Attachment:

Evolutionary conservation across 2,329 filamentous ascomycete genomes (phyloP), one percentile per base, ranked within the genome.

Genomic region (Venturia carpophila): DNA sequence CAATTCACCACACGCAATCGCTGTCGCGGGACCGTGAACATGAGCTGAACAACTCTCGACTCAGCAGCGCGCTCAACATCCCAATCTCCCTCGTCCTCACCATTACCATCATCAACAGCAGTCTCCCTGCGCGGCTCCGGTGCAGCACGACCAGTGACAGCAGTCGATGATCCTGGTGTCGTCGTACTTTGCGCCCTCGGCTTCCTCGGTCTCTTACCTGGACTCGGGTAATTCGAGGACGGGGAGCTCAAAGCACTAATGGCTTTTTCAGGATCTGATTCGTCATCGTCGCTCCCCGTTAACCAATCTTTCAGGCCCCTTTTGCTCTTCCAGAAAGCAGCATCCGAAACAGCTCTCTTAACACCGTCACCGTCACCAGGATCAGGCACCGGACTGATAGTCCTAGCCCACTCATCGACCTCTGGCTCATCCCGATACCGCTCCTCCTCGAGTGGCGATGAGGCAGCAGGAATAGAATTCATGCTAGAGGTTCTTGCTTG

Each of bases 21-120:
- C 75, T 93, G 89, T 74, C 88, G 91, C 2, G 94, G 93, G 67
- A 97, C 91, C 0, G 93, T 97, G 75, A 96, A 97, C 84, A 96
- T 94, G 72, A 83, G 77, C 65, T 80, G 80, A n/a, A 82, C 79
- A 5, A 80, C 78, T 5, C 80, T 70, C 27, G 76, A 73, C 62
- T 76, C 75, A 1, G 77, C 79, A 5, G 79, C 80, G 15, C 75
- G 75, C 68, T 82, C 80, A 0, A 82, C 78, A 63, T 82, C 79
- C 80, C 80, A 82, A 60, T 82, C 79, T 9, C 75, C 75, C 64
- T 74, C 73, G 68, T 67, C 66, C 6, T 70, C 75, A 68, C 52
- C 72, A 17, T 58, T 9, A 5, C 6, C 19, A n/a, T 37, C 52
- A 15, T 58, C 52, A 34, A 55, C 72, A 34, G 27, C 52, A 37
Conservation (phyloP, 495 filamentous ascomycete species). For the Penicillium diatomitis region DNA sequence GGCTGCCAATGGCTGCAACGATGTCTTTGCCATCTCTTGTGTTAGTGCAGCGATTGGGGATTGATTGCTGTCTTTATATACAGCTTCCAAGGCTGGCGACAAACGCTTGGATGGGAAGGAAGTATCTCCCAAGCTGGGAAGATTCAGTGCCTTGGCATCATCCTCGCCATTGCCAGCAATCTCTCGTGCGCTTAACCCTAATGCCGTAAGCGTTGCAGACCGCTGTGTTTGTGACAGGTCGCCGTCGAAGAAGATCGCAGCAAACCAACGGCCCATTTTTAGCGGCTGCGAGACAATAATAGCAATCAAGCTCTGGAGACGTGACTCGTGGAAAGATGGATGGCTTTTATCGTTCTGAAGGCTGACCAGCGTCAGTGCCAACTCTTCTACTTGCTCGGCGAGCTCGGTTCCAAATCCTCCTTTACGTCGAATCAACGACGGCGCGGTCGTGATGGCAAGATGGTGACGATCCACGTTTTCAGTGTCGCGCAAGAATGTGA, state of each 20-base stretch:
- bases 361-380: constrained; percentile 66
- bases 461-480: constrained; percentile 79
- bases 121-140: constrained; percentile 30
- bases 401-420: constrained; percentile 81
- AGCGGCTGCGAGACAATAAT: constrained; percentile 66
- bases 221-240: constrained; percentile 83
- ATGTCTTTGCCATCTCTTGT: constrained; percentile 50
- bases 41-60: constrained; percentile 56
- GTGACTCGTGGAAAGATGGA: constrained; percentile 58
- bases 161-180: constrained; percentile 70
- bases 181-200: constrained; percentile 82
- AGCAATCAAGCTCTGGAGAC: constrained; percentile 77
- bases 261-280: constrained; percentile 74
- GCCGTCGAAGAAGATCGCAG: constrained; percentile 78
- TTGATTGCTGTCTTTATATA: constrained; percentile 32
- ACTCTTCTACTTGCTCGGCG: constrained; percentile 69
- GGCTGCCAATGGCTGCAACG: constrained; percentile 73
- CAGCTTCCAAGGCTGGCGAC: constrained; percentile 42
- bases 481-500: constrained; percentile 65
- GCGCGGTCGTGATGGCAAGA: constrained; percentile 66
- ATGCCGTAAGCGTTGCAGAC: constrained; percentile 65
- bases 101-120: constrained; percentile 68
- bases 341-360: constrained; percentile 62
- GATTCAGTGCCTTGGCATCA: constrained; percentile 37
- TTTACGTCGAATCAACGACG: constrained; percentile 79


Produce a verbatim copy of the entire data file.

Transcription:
Evolutionary conservation across 2,329 filamentous ascomycete genomes (phyloP), one percentile per base, ranked within the genome.

Genomic region (Venturia carpophila): DNA sequence CAATTCACCACACGCAATCGCTGTCGCGGGACCGTGAACATGAGCTGAACAACTCTCGACTCAGCAGCGCGCTCAACATCCCAATCTCCCTCGTCCTCACCATTACCATCATCAACAGCAGTCTCCCTGCGCGGCTCCGGTGCAGCACGACCAGTGACAGCAGTCGATGATCCTGGTGTCGTCGTACTTTGCGCCCTCGGCTTCCTCGGTCTCTTACCTGGACTCGGGTAATTCGAGGACGGGGAGCTCAAAGCACTAATGGCTTTTTCAGGATCTGATTCGTCATCGTCGCTCCCCGTTAACCAATCTTTCAGGCCCCTTTTGCTCTTCCAGAAAGCAGCATCCGAAACAGCTCTCTTAACACCGTCACCGTCACCAGGATCAGGCACCGGACTGATAGTCCTAGCCCACTCATCGACCTCTGGCTCATCCCGATACCGCTCCTCCTCGAGTGGCGATGAGGCAGCAGGAATAGAATTCATGCTAGAGGTTCTTGCTTG

Each of bases 21-120:
- C 75, T 93, G 89, T 74, C 88, G 91, C 2, G 94, G 93, G 67
- A 97, C 91, C 0, G 93, T 97, G 75, A 96, A 97, C 84, A 96
- T 94, G 72, A 83, G 77, C 65, T 80, G 80, A n/a, A 82, C 79
- A 5, A 80, C 78, T 5, C 80, T 70, C 27, G 76, A 73, C 62
- T 76, C 75, A 1, G 77, C 79, A 5, G 79, C 80, G 15, C 75
- G 75, C 68, T 82, C 80, A 0, A 82, C 78, A 63, T 82, C 79
- C 80, C 80, A 82, A 60, T 82, C 79, T 9, C 75, C 75, C 64
- T 74, C 73, G 68, T 67, C 66, C 6, T 70, C 75, A 68, C 52
- C 72, A 17, T 58, T 9, A 5, C 6, C 19, A n/a, T 37, C 52
- A 15, T 58, C 52, A 34, A 55, C 72, A 34, G 27, C 52, A 37
Conservation (phyloP, 495 filamentous ascomycete species). For the Penicillium diatomitis region DNA sequence GGCTGCCAATGGCTGCAACGATGTCTTTGCCATCTCTTGTGTTAGTGCAGCGATTGGGGATTGATTGCTGTCTTTATATACAGCTTCCAAGGCTGGCGACAAACGCTTGGATGGGAAGGAAGTATCTCCCAAGCTGGGAAGATTCAGTGCCTTGGCATCATCCTCGCCATTGCCAGCAATCTCTCGTGCGCTTAACCCTAATGCCGTAAGCGTTGCAGACCGCTGTGTTTGTGACAGGTCGCCGTCGAAGAAGATCGCAGCAAACCAACGGCCCATTTTTAGCGGCTGCGAGACAATAATAGCAATCAAGCTCTGGAGACGTGACTCGTGGAAAGATGGATGGCTTTTATCGTTCTGAAGGCTGACCAGCGTCAGTGCCAACTCTTCTACTTGCTCGGCGAGCTCGGTTCCAAATCCTCCTTTACGTCGAATCAACGACGGCGCGGTCGTGATGGCAAGATGGTGACGATCCACGTTTTCAGTGTCGCGCAAGAATGTGA, state of each 20-base stretch:
- bases 361-380: constrained; percentile 66
- bases 461-480: constrained; percentile 79
- bases 121-140: constrained; percentile 30
- bases 401-420: constrained; percentile 81
- AGCGGCTGCGAGACAATAAT: constrained; percentile 66
- bases 221-240: constrained; percentile 83
- ATGTCTTTGCCATCTCTTGT: constrained; percentile 50
- bases 41-60: constrained; percentile 56
- GTGACTCGTGGAAAGATGGA: constrained; percentile 58
- bases 161-180: constrained; percentile 70
- bases 181-200: constrained; percentile 82
- AGCAATCAAGCTCTGGAGAC: constrained; percentile 77
- bases 261-280: constrained; percentile 74
- GCCGTCGAAGAAGATCGCAG: constrained; percentile 78
- TTGATTGCTGTCTTTATATA: constrained; percentile 32
- ACTCTTCTACTTGCTCGGCG: constrained; percentile 69
- GGCTGCCAATGGCTGCAACG: constrained; percentile 73
- CAGCTTCCAAGGCTGGCGAC: constrained; percentile 42
- bases 481-500: constrained; percentile 65
- GCGCGGTCGTGATGGCAAGA: constrained; percentile 66
- ATGCCGTAAGCGTTGCAGAC: constrained; percentile 65
- bases 101-120: constrained; percentile 68
- bases 341-360: constrained; percentile 62
- GATTCAGTGCCTTGGCATCA: constrained; percentile 37
- TTTACGTCGAATCAACGACG: constrained; percentile 79